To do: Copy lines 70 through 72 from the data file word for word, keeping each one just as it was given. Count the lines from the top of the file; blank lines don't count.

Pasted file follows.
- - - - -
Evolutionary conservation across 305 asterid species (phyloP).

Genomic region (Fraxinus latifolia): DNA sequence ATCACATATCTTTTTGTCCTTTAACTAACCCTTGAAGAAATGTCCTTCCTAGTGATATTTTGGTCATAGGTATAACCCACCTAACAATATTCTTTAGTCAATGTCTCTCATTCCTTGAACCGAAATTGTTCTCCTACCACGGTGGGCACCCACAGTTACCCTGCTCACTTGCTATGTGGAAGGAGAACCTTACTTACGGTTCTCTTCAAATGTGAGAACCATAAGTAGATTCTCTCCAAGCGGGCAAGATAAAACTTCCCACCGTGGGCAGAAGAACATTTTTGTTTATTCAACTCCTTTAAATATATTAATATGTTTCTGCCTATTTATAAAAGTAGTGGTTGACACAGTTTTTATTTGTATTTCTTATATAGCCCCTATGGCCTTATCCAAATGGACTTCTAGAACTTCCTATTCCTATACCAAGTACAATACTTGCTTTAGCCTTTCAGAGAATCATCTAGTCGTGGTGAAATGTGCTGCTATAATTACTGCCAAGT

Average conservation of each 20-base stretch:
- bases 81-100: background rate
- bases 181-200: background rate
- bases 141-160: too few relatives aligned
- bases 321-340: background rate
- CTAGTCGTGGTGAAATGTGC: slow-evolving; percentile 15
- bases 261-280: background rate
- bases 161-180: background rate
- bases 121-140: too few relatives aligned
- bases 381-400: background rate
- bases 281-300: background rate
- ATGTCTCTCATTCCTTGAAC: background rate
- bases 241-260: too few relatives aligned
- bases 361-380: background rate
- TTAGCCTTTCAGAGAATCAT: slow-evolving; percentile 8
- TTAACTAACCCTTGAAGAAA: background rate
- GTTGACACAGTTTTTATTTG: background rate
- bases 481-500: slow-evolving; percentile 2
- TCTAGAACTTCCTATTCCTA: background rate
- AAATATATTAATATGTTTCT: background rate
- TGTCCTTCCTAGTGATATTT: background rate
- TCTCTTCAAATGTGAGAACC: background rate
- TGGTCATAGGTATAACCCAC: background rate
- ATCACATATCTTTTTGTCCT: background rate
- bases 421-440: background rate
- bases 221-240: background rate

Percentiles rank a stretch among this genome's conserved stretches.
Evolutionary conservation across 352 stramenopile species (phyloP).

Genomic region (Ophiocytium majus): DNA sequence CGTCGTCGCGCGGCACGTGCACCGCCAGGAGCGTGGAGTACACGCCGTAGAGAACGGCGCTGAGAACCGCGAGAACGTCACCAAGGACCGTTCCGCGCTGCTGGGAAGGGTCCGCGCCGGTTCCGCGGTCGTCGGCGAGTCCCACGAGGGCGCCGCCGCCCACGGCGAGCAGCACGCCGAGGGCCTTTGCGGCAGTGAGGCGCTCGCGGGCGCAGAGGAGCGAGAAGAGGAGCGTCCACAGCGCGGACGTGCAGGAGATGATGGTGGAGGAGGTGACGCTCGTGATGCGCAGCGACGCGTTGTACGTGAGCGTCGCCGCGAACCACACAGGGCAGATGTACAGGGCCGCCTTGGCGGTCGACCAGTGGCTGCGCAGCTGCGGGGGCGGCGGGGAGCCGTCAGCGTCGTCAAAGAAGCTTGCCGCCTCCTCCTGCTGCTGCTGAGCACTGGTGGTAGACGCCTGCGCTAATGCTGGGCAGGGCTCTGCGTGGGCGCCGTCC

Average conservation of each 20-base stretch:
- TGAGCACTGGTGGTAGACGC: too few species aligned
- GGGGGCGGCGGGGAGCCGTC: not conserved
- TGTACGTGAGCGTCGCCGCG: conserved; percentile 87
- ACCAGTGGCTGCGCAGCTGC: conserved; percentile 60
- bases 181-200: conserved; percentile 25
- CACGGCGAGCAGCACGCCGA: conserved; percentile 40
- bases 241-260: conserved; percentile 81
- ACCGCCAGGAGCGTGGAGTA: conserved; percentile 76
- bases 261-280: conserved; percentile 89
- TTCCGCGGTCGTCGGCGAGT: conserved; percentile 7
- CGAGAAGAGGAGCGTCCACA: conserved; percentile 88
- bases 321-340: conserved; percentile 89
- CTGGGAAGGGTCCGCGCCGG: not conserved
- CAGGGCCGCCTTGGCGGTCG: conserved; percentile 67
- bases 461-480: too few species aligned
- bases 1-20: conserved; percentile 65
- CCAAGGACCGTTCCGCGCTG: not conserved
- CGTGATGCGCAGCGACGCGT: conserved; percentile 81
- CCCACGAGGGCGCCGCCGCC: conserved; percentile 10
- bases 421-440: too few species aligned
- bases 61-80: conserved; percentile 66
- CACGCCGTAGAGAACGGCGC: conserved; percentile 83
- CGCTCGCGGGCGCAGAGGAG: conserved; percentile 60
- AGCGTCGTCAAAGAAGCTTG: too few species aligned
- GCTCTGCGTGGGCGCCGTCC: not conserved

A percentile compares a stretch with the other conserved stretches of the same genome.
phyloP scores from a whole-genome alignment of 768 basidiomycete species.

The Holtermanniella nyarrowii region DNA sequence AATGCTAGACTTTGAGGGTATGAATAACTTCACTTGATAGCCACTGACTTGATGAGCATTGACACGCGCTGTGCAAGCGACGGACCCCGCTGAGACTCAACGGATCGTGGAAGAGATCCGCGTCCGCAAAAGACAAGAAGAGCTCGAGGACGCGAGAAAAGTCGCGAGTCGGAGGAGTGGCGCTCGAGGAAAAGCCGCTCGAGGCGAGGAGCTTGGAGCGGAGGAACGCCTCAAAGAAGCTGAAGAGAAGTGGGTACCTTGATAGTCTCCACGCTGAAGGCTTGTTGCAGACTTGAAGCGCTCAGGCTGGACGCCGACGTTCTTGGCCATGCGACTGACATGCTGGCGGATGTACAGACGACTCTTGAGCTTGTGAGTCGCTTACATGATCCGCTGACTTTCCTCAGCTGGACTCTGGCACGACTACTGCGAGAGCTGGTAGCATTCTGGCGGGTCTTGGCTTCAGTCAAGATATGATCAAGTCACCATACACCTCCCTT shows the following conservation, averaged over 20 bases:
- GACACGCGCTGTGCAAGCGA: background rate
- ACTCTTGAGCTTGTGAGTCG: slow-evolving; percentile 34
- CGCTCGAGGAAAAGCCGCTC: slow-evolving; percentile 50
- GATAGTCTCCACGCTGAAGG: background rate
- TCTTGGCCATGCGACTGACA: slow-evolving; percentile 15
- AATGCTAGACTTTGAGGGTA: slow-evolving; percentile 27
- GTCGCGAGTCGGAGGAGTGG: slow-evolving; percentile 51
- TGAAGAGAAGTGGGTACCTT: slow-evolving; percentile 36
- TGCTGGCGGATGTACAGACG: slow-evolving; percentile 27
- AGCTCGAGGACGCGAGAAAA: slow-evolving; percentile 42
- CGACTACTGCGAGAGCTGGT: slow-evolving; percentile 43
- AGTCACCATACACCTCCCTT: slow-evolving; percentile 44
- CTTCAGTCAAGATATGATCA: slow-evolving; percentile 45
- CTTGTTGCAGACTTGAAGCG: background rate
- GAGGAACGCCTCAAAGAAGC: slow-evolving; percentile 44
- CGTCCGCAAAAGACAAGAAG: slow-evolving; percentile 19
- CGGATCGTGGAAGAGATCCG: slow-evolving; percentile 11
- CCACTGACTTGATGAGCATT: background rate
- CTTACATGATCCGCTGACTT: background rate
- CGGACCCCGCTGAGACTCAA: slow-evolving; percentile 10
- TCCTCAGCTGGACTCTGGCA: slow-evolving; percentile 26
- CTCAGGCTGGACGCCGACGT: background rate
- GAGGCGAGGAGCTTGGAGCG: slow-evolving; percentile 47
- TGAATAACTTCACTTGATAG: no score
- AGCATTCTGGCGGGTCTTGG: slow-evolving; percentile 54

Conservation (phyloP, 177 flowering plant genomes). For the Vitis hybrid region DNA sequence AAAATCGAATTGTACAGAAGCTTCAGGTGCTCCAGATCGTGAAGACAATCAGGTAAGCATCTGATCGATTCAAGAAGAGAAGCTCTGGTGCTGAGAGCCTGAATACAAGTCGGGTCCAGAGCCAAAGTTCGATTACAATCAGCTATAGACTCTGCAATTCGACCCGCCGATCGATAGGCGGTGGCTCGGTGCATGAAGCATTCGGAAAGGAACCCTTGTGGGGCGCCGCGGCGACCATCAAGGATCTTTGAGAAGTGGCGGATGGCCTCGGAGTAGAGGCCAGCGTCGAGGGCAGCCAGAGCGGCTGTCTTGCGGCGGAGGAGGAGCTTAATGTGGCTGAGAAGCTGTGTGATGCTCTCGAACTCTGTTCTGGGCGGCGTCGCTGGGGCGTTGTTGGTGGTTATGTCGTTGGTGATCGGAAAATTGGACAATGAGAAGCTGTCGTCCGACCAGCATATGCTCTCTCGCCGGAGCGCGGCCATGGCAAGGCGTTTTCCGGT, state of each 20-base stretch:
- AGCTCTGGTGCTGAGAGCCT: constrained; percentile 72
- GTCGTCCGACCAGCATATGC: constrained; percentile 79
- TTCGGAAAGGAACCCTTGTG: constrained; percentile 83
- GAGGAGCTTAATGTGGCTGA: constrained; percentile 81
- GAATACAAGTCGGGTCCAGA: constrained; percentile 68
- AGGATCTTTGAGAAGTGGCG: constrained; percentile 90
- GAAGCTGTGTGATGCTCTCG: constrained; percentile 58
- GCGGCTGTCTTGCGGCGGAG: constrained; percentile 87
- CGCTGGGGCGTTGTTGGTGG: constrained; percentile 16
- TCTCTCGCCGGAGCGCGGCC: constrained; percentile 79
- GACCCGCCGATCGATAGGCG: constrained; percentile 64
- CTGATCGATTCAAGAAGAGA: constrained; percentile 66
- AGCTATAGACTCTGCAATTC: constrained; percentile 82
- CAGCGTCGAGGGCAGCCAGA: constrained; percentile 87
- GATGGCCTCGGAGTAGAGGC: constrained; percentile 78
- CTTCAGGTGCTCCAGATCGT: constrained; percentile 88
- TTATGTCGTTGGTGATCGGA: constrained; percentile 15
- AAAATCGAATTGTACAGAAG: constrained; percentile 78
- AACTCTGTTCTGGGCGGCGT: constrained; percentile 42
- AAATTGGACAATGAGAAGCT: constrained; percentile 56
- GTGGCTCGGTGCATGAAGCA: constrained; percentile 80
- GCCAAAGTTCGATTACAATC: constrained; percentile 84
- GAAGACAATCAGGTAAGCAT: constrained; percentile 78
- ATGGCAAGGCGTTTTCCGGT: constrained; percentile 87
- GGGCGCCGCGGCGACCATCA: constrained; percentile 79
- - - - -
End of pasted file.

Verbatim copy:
- AGCTCGAGGACGCGAGAAAA: slow-evolving; percentile 42
- CGACTACTGCGAGAGCTGGT: slow-evolving; percentile 43
- AGTCACCATACACCTCCCTT: slow-evolving; percentile 44